Page:Audubon and His Journals.djvu/69

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To speak more fully on some of the incidents which Audubon here relates, I turn to one of the two journals which are all that fire has spared of the many volumes which were filled with his fine, rather illegible handwriting previous to 1826. In the earlier of these journals I read: "I went to France not only to escape Da Costa, but even more to obtain my father's consent to my marriage with my Lucy, and this simply because I thought it my moral and religious duty to do so. But although my request was immediately granted, I remained in France nearly two years. As I told you, Mr. Bakewell considered my Lucy too young (she was then but seventeen), and me too unbusiness-like to marry; so my father decided that I should remain some months with him, and on returning to America it was his plan to associate me with some one whose commercial knowledge would be of value to me.

"My father's beautiful country seat, situated within sight of the Loire, about mid-distance between Nantes and the sea, I found quite delightful to my taste, notwithstanding the frightful cruelties I had witnessed in that vicinity, not many years previously. The gardens, greenhouses, and all appertaining to it appeared to me then as if of a superior cast; and my father's physician was above all a young man precisely after my own heart; his name was D'Orbigny, and with his young wife and infant son he lived not far distant. The doctor was a good fisherman, a good hunter, and fond of all objects in nature. Together we searched the woods, the fields, and the banks of the Loire, procuring every bird we could, and I made drawings of every one of them—very bad, to be sure, but still they were of assistance to me. The lessons which I had received from the great David[1] now proved all important to me, but what I wanted, and what I had the good fortune to stumble upon a few years later, was the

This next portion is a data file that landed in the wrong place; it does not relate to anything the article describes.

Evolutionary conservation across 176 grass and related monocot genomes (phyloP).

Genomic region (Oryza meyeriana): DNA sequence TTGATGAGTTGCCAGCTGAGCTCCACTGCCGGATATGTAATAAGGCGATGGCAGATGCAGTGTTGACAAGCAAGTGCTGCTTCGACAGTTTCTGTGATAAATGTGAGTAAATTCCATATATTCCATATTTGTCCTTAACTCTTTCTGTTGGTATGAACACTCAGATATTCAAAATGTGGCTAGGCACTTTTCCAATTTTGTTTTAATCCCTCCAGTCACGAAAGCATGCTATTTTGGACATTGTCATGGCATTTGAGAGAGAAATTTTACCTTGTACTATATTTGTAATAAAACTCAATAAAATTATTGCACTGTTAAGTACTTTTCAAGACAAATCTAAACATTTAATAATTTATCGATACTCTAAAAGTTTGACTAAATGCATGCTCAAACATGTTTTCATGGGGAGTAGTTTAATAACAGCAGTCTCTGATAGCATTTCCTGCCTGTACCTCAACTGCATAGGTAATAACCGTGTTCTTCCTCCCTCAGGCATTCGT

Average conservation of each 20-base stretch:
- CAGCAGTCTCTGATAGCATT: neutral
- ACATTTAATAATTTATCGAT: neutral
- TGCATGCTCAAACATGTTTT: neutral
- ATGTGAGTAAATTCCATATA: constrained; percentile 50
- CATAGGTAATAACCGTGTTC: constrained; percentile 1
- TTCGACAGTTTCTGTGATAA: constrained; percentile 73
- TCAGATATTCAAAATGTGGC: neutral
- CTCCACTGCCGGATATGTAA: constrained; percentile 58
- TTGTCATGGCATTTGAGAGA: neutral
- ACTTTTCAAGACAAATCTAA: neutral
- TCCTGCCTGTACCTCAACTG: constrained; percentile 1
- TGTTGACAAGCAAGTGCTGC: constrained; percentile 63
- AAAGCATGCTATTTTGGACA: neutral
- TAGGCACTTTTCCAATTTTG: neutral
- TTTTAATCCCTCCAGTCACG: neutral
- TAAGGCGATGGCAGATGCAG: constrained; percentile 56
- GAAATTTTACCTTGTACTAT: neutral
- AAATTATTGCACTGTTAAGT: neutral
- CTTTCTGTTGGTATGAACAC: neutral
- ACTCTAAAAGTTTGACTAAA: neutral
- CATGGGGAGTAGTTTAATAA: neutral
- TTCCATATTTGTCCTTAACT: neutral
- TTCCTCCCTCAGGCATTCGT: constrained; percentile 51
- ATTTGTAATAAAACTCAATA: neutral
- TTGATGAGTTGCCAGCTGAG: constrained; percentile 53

1. Jacques Louis David (1748-1825), court painter to Louis XVI. and afterwards to Napoleon I.